“A New Shell lobster will have few dents or scars and crisp, clean claws and underbellies. A Hard Shell will have spent more time exploring the ocean floor, resulting in scars and scuffs which appear darker in color. Cooked, a New Shell will turn a bright, orangey red, while a Hard Shell will turn a deeper red, with its scars and scuffs still visible.” 

– Lucky Catch Lobster
What is the difference between Spiny lobster and Maine lobster?

Physically, you can distinguish Spiny lobster from Maine Lobster by their longer, thicker antennae and lack of claws. Additionally, Spiny lobster is primarily found in warmer seas, like the Caribbean and the Mediterranean, as well as waters in Australia and Asia, while Maine Lobster is found in cold water on North America’s Atlantic coast.  

“Spiny or rock lobsters  are not closely related. They come from different families. The flavor and texture of the meat  is very different…Maine Lobster has an unmatched sweetness.”

Dr. Bob Bayer, former Executive Director of the Lobster Institute at the University of Maine.

Top Cooking Tips and Recipes

What is your favorite recipe for using cooked lobster meat?

Cooked Maine Lobster meat is a very versatile ingredient, perfect to add into salads, pastas, sides, and more! Check out some of our lobstermen’s favorite family recipes with cooked meat:

Find more great recipes that call for cooked lobster meat.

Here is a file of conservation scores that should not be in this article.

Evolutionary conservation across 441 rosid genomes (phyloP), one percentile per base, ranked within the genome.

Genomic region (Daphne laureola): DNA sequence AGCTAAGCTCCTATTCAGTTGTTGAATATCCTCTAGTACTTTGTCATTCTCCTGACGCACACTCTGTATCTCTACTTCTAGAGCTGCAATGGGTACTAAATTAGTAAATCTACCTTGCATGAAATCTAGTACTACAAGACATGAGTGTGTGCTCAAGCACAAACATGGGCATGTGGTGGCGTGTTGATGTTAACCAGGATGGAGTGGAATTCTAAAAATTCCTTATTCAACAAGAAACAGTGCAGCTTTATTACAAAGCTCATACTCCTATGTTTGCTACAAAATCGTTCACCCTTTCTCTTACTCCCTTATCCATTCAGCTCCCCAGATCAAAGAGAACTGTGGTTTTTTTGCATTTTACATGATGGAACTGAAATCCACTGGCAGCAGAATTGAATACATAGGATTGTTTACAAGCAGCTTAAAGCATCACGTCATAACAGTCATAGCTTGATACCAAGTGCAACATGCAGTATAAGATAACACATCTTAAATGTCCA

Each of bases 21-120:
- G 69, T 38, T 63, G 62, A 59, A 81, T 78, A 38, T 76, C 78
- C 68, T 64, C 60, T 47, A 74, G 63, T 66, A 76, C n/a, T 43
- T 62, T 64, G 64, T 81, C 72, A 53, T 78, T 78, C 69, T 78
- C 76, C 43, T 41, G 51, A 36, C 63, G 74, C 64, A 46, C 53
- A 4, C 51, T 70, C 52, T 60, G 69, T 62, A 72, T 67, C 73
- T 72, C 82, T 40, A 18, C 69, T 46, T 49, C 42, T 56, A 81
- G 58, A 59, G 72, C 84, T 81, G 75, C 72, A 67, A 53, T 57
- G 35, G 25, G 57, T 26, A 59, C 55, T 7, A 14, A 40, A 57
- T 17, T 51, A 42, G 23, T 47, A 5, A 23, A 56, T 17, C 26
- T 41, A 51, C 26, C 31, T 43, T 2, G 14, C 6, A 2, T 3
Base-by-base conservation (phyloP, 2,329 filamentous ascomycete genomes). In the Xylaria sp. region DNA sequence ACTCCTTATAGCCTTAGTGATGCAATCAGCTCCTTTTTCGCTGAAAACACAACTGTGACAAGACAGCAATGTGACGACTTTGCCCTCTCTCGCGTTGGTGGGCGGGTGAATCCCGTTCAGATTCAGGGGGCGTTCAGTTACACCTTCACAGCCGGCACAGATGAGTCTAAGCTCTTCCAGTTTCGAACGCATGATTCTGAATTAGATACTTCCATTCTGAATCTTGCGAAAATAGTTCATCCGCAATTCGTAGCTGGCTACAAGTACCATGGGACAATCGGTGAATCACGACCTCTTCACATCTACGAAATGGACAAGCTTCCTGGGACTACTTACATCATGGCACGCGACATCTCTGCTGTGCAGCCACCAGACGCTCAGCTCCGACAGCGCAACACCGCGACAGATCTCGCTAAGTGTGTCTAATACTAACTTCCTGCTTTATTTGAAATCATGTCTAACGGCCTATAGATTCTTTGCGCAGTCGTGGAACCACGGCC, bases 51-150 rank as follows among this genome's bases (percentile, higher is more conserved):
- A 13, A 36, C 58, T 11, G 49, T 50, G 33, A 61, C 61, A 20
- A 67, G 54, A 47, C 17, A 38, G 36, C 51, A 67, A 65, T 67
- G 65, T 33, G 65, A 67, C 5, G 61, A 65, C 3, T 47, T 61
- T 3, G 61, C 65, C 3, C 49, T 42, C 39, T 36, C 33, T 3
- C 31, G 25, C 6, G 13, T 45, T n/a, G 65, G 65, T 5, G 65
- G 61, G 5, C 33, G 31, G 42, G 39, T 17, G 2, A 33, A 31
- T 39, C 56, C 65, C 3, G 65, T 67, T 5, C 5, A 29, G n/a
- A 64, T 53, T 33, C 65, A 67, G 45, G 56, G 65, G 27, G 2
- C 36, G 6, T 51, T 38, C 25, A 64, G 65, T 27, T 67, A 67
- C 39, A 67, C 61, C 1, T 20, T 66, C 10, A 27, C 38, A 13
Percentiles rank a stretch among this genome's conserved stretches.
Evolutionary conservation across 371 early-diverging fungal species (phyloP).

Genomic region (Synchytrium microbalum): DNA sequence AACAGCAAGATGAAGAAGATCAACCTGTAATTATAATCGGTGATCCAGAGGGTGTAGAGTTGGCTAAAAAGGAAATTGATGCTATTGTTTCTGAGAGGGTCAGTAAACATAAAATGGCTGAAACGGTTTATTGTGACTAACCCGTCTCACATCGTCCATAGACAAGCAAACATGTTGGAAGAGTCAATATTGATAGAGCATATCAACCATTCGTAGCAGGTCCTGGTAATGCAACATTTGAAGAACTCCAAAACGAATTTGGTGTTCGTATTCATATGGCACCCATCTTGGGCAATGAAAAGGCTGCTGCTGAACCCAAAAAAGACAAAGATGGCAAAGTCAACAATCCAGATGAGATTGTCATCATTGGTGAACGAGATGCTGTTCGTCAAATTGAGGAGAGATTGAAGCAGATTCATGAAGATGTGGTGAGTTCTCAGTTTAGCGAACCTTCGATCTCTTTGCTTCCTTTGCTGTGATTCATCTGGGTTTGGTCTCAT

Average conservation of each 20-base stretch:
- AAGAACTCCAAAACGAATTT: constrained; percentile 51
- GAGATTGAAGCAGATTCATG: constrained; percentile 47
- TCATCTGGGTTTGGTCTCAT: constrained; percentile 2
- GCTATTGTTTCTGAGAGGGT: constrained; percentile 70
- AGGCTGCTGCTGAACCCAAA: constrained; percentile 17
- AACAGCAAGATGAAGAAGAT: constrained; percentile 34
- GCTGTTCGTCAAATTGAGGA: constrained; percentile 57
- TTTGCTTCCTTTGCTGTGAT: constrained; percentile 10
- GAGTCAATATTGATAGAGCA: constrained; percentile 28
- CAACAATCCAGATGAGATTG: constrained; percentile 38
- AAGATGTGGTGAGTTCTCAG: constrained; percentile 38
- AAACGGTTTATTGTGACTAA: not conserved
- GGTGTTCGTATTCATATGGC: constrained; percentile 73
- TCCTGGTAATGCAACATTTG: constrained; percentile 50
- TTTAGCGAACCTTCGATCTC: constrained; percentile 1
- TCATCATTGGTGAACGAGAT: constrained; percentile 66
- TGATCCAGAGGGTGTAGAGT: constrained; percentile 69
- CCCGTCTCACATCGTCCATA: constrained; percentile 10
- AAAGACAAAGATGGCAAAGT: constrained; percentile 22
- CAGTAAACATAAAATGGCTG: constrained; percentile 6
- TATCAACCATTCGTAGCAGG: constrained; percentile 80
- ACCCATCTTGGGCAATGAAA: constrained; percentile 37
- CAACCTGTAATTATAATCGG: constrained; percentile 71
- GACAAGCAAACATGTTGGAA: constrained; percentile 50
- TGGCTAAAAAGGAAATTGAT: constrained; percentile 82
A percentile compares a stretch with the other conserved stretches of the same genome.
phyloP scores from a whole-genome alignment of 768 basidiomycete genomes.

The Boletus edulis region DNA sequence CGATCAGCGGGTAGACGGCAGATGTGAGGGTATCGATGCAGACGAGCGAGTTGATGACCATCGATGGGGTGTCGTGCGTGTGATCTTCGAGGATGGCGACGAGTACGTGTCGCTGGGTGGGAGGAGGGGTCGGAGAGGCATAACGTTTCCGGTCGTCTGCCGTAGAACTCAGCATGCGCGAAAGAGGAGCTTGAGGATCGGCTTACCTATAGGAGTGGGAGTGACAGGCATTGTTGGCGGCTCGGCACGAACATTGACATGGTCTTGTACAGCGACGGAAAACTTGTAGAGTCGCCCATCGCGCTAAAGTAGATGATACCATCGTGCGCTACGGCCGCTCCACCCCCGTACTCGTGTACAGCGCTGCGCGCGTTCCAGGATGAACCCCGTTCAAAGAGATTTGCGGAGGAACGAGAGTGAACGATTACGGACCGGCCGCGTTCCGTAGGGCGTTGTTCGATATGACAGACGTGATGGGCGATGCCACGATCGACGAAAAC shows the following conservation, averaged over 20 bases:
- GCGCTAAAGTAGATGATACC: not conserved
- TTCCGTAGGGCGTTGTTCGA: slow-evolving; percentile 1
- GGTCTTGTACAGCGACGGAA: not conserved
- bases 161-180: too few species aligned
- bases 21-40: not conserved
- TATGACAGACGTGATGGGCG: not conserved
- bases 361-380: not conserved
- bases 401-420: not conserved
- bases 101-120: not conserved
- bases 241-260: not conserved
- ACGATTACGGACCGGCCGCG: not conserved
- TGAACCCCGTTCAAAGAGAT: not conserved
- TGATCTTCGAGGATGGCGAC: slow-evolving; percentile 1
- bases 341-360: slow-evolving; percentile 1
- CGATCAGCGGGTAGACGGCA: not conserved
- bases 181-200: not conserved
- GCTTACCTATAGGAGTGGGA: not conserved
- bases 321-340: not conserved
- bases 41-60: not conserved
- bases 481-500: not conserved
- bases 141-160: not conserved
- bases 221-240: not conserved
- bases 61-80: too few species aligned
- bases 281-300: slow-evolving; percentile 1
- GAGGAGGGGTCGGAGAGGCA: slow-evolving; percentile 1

“Pro-tip: Cooked lobster meat is perfect to use in a quick, easy to prepare recipe, because all you have to do is heat (if it’s a hot dish) and serve.  My favorite recipe is using cooked meat is Maine Lobster Benedict”

– Krista Tripp, Maine Lobsterwoman
What are the ways you can cook a lobster?

There are countless ways to cook lobster beyond the traditional steamed lobster dinner (which is great too!).  Get step-by-step instructions for a variety of ways to cook Maine Lobster.

“The most popular ways to prepare Maine Lobster are boiling, steaming, or grilling. My favorites dishes to prepare are lobster pot pie or poached lobster and garlic butter over pasta.” 

– Steve Train, Maine Lobsterman
How long do you cook a lobster for?

Favorite lobster cooking hack: Cooked lobsters will turn bright red, but that’s not the best indicator of doneness, especially for large lobsters. They may still be underdone when the shell turns red. Cook the lobsters for the recommended times below, then crack one open where the carapace meets the tail. If it’s done, the meat will have changed from translucent to white.

“Cooking time depends on how you are preparing the lobster. For split tails, one of my favorites, you typically grill 5 minutes with the shell side down, baste with butter, then flip to cook for 3-4 minutes on the meat side. If you are steaming or boiling, cook times will depend on the amount of lobster you are cooking, and the size of each.”

– Ben Conniff, Co-Founder of Luke’s Lobster and Co-Author of Real Maine Food  
How do you cook lobster tails?

For many, the tail is the favorite part of the lobster – perfect as a center of the plate protein or incorporated in favorite sides, appetizers and more. Check out some of our favorite lobster tail recipes.

“There are tons of ways to prepare lobster tails – baked, poached, grilled, and broiled are some of my favorites.”

– Steve Kingston, The Clam Shack
Can you recommend any recipes with butter poached Maine lobster meat?

Our favorite recipe is these deliciously decadent butter poached Maine Lobster Tails.